Intended for healthcare professionals

Rapid response to:


The NHS bursary: what am I entitled to?

BMJ 2022; 376 doi: (Published 23 March 2022) Cite this as: BMJ 2022;376:o561

Rapid Response:

Re: The NHS bursary: what am I entitled to?

Dear Editor,

The funding for medical students is an important topic and we thank the authors for providing students with useful resources to aid their application for the NHS Bursary.

The case studies used in the article resonated with us as we are sure they did with many of our peers across the country. We thank the authors for using their personal circumstances to illustrate the financial challenges faced by medical students.

The circumstances discussed are likely representative of many medical students across the UK but only scratch the surface of the complexities of financing a medical degree.

Box 1 of the article demonstrates the drop in finance experienced by medical students. For clarity we feel it important to highlight the entitlements and how they change when switching from Student Finance to the NHS Bursary.

The maximum student finance maintenance loan available to students in years 1-4 is £9706. (1)

The maximum amount of funding available for students in years 5 and 6 reduces drastically.

A combination of Student Finance Loan (maximum £2535) and NHS Bursary (maximum £4483), leaves students with a maximum of £7,017 to live on (based on a 40 weeks term, living away from home, outside of London). (2)

Could you live off £7,017?

£7,017 to cover a year’s rent, a year's worth of bills and groceries and transport whilst on such an intense course.

Then there’s the additional costs that come with studying medicine: transport to placement, course resources, online revision aids and GMC registration fees which have to be paid before your first wage.

The University of Manchester estimated living costs for an undergraduate student to be at a staggering £10,330 for the 2021/2022 year(3).

£3,313 short.

If the student’s household income is £30,000 (the median household income in the UK), the NHS bursary automatically deduct £647. A 9.2% reduction in funding due to the expected contribution from the student’s household. This then leaves £6370 for the whole year. The NHS bursary ignores the fact that one would need a significant contribution from family to achieve a basic standard of living, and this contribution is simply not possible for most low-household income students.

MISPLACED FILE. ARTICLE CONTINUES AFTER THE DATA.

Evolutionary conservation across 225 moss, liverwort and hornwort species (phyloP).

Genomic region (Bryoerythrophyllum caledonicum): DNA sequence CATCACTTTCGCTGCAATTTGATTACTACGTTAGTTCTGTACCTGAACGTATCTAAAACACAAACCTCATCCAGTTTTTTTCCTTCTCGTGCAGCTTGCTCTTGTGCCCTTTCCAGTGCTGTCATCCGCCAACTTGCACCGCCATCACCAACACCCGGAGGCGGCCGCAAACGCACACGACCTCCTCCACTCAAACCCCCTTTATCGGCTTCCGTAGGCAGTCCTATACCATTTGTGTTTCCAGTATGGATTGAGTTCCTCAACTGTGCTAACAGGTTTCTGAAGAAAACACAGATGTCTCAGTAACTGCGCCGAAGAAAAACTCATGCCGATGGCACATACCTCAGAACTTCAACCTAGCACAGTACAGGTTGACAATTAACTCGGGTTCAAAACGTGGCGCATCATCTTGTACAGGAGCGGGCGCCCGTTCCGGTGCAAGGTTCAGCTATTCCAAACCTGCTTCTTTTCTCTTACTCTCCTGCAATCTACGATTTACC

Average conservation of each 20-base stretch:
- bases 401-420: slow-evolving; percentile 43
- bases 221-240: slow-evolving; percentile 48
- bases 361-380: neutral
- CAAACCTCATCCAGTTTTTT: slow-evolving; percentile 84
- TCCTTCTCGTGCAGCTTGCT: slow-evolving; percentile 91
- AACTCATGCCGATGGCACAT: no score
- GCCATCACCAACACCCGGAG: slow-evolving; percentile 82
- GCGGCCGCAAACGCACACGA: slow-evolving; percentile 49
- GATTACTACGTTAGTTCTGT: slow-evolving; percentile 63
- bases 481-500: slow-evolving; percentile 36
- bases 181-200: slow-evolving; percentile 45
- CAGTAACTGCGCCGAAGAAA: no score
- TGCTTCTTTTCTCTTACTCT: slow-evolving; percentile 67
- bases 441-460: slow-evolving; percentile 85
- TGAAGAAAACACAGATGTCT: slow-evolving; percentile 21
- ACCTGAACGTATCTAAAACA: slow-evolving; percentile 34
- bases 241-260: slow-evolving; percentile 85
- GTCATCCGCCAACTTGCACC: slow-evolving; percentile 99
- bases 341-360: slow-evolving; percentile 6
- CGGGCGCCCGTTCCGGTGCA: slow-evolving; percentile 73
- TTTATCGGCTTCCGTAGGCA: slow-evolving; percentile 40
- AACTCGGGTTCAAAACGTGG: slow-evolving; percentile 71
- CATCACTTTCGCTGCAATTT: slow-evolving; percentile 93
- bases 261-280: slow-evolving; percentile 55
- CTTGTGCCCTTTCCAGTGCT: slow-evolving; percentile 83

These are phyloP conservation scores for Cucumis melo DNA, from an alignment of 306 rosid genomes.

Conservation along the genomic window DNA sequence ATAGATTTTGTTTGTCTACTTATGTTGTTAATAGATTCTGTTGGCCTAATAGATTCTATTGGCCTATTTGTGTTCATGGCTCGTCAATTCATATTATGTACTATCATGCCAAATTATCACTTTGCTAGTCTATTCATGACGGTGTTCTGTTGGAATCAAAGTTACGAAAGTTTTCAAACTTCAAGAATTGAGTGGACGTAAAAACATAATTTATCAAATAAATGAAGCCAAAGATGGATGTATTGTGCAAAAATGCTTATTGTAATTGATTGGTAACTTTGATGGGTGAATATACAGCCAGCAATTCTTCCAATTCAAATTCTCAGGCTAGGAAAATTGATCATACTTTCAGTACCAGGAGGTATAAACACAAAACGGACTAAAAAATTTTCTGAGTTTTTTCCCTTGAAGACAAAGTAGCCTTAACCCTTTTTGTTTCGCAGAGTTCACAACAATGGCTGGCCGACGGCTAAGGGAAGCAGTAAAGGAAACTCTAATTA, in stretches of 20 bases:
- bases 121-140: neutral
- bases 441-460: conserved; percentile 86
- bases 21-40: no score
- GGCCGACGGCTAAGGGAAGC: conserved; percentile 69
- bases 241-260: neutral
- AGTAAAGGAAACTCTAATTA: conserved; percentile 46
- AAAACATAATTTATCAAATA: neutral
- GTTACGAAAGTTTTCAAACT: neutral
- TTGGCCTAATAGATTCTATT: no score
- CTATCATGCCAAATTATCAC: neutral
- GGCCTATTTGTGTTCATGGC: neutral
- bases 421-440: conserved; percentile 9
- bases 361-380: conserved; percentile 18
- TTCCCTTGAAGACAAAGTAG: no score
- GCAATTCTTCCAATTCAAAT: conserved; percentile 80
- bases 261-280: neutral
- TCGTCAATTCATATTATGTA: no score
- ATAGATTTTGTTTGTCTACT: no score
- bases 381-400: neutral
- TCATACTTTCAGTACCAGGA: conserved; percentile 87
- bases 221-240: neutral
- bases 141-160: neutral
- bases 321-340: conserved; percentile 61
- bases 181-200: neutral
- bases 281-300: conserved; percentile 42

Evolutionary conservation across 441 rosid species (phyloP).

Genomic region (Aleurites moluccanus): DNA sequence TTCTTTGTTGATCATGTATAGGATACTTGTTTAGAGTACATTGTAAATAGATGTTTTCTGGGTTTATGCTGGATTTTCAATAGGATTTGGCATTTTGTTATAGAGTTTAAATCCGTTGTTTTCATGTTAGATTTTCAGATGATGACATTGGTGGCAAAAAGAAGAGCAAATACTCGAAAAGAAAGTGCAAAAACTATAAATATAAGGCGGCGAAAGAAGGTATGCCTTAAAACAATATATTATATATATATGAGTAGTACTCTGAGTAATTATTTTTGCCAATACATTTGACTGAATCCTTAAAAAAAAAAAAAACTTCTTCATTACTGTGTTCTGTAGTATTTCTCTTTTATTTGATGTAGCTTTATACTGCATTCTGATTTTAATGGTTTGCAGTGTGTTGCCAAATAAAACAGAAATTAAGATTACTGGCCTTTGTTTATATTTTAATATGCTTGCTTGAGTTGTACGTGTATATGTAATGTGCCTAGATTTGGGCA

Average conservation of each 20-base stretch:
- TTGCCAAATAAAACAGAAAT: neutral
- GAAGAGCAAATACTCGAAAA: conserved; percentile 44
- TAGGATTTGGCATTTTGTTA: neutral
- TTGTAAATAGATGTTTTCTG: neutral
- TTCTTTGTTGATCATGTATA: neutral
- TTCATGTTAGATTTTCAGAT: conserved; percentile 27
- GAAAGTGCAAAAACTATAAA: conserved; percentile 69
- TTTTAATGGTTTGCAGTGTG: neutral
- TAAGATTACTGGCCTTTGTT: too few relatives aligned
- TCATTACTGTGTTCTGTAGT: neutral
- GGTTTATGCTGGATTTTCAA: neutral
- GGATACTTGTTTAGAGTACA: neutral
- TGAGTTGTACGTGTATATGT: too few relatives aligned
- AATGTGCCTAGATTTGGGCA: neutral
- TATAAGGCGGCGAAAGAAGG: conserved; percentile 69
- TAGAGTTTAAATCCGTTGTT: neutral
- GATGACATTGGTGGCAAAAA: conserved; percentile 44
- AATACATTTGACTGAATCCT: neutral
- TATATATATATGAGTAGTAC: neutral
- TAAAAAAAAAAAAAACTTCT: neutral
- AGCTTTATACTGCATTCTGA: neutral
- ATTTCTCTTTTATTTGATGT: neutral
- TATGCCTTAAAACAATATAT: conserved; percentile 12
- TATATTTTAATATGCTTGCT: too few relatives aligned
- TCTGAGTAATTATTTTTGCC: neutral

Some of the further disadvantages faced by medical students have been previously discussed by Anna Harvey and Declan Murphy in their article published in 2019. (4)

With the recent focus on the rising cost of living, this reduction in finance is even more devastating. In February 2022, as a nation, we saw inflation reach its highest value since 1992, standing at 6.2%.(5)

There has been no reflection of these rising living costs for our medical students in receipt of the NHS Bursary.

This can be illustrated looking at the bursary available to medical students in 2012. For a 40 week course in 2012 a medical student would receive a maximum of £4050.(6) Inflation since 2012 has averaged 2.6% - The Bank of England inflation calculator states that £4050 in 2012, would be worth £5088.72 in 2021. (7) However, the amount of NHS Bursary available to students in 2022 is only £4483.

The discrepancy between the rate of inflation and the available finance shows a complete disregard for the quality of life of our medical students, especially those from widening participation backgrounds. Why should medical students in years 5-6 receive significantly less money compared to years 1-4?

We hope that, combined with the information presented by the authors in the original article and the points we have raised, medical students and hopeful applicants will be empowered to think about their finances. We strive to raise awareness of the financial strain faced by medical students, with the hope of gaining understanding from colleagues and a will to make change.

NB. The figures used are based on the information available on the referenced websites.

(4) Disadvantages faced by poorer medical students must be challenged - The BMJ

Competing interests: No competing interests

25 March 2022
Hetty J Breed
4th Year Medical Student
Michaela Vernon - 5th Year Medical Student
University of Manchester